The Occupy Wall Street movement that spread across the country six-plus years ago lacked proper organization and strategy, but it deserves credit for having the right enemy – the corporate and financial ruling class.  The same can be said to no small degree about the sadly Democratic Party-captive Bernie Sanders campaign, which targeted “the billionaire class” as the main culprit behind the miseries of life in the brutally class-disparate United States. Both populist phenomena – Occupy and the Sanders “movement” – failed to build lasting people’s organizations and failed to properly situate the “One Percent”/“Billionaire Class” within the specific historical contexts of capitalist class rule and capitalism’s “evil twin” imperialism. Neither offered anything like a revolutionary alternative to the nation’s unelected and interrelated dictatorships of wealth and empire. Still, both demonstrated a reasonable opening understanding of who calls the shots under what Noam Chomsky is right to sardonically call “really existing [U.S.] capitalist democracy, or RECD, pronounced as ‘wrecked’”: the U.S. corporate and financial oligarchy. [from Counter Punch]



A socio-cultural-political structure is in place wherein the individual is bombarded, to the point of psychical saturation, with self-serving, elitist manufactured media content. Decades back, news and entertainment merged thus freedom of choice amounts to psychical wanderings in a wilderness of empty, consumer cravings and unquenchable longings. Moreover, personas are forged upon the simulacrum smithy of pop/consumer culture, in which, image is reality, salesmanship trumps (yes, Trumps) substance. Among the repercussions: A reality television con man gains the cultural capital to mount a successful bid for the U.S. presidency.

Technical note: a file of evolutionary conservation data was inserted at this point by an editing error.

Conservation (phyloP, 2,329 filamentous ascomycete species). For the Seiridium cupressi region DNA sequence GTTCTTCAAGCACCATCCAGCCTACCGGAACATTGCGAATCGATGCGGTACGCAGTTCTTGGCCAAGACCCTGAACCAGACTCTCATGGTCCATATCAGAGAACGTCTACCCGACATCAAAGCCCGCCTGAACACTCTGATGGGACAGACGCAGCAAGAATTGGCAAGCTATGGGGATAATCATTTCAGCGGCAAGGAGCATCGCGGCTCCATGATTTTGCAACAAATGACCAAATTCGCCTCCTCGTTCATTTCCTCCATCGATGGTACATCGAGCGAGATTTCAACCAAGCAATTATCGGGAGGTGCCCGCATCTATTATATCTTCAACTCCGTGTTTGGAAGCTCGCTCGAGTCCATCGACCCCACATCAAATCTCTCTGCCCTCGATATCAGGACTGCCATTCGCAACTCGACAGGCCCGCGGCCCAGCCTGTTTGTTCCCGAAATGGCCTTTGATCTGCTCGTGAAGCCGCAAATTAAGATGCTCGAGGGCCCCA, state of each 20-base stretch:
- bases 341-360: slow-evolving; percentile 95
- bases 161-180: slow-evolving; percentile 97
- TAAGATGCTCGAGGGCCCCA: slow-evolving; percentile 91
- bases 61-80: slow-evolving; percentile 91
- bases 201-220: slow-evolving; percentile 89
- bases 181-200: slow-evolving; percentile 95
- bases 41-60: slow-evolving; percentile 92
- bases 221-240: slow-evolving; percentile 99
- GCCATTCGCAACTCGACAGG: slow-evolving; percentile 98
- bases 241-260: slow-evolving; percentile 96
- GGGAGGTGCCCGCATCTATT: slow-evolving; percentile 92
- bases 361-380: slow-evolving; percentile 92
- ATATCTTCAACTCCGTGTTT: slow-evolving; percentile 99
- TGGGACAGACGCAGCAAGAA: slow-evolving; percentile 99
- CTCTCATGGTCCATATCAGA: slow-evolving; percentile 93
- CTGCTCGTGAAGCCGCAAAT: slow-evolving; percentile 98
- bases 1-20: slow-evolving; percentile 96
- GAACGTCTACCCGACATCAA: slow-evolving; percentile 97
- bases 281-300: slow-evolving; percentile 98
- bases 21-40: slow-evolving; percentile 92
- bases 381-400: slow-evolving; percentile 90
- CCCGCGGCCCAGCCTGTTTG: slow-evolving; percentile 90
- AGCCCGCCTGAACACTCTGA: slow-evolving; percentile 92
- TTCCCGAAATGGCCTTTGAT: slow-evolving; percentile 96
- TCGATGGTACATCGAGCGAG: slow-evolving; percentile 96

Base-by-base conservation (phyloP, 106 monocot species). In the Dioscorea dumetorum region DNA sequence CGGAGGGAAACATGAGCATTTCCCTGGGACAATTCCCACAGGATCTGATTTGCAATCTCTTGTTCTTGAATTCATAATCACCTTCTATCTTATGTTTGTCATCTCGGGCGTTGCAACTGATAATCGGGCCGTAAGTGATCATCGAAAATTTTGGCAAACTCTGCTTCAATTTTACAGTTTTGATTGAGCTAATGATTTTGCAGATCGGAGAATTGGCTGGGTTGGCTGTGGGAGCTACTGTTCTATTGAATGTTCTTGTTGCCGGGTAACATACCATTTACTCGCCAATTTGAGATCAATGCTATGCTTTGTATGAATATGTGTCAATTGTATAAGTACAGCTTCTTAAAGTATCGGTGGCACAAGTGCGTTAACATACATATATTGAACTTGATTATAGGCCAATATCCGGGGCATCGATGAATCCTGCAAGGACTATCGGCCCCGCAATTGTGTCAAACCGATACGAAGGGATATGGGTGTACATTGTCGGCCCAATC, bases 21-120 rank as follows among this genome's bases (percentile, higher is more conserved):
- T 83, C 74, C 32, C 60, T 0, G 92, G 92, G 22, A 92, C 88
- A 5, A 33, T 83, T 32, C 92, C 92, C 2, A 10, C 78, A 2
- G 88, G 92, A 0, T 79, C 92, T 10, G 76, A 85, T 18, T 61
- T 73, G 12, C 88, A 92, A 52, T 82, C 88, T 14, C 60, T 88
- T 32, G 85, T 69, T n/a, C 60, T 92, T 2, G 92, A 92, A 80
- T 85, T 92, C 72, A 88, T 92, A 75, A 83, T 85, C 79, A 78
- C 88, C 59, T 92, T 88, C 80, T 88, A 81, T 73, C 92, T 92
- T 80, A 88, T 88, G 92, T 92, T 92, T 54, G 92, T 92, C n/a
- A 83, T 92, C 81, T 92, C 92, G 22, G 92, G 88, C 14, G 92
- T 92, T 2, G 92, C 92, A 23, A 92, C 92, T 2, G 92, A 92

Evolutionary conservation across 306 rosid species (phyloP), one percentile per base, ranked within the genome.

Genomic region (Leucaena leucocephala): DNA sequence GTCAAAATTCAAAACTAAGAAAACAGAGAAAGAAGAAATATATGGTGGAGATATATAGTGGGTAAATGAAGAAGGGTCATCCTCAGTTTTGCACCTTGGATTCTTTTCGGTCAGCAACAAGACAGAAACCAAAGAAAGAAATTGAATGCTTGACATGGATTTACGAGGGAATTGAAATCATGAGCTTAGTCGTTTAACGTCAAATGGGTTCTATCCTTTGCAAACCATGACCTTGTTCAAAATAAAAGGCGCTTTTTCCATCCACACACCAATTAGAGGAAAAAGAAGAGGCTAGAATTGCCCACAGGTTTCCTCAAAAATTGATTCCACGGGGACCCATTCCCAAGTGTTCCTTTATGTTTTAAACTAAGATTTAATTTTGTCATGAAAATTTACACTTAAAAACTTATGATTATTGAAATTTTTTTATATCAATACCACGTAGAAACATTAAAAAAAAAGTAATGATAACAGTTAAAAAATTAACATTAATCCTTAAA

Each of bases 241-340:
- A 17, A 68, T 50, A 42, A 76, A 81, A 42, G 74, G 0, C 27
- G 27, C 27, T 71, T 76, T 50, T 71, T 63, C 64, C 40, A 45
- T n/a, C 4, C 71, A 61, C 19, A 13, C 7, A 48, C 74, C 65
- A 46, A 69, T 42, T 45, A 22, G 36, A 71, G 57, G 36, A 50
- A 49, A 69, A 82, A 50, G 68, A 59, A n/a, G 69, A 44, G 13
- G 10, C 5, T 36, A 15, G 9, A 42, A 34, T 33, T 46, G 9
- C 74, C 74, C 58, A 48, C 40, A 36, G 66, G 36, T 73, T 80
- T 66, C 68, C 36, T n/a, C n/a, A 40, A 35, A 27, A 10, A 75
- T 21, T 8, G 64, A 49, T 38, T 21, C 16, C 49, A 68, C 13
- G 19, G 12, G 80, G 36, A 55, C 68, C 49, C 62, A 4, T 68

Trump’s ascendancy should not come as a shock. Nor should desperate Democrats’ embrace of Russia-gate/The Russians Are Coming mythos. In essence, U.S. citizens/consumers are the most successfully psychologically colonized people on planet earth. In the realm of the political, Democratic and Republican partisans alike, on cue, are prone to parrot the self-serving lies of their party’s cynical elite, who, it is evident, by the utter disregard they hold towards the prerogatives of their constituency, view the influence-bereft hoi polloi with abiding disdain … that is, in the rare event they regard them at all. [from Consortium News].


The catch is that Pottersville would have been a much better outcome for American small towns like Bedford Falls than what actually happened. Today, the lovely landscape of upstate New York today is dotted with small towns and even small cities that have absolutely nothing going on in them anymore, and stand in such awful desolation that you’d think a long war was fought here. Much of that is due to the activities of good-hearted suburban developers like George Bailey.

The Americans of 1946 must have had no idea where all this was headed, nor of the coming de-industrialization of the country that had won World War Two, or the massive social changes in the divisions of labor, or the annihilation of several layers of the working and middle classes, or the much greater wickedness of the generations of bankers who followed Henry Potter. It’s a Wonderful Life presents an American scene poised to arc toward tragedy. It’s an excellent lesson in the ironies of history and especially the dangers of getting what you wished for. [from Kunstler]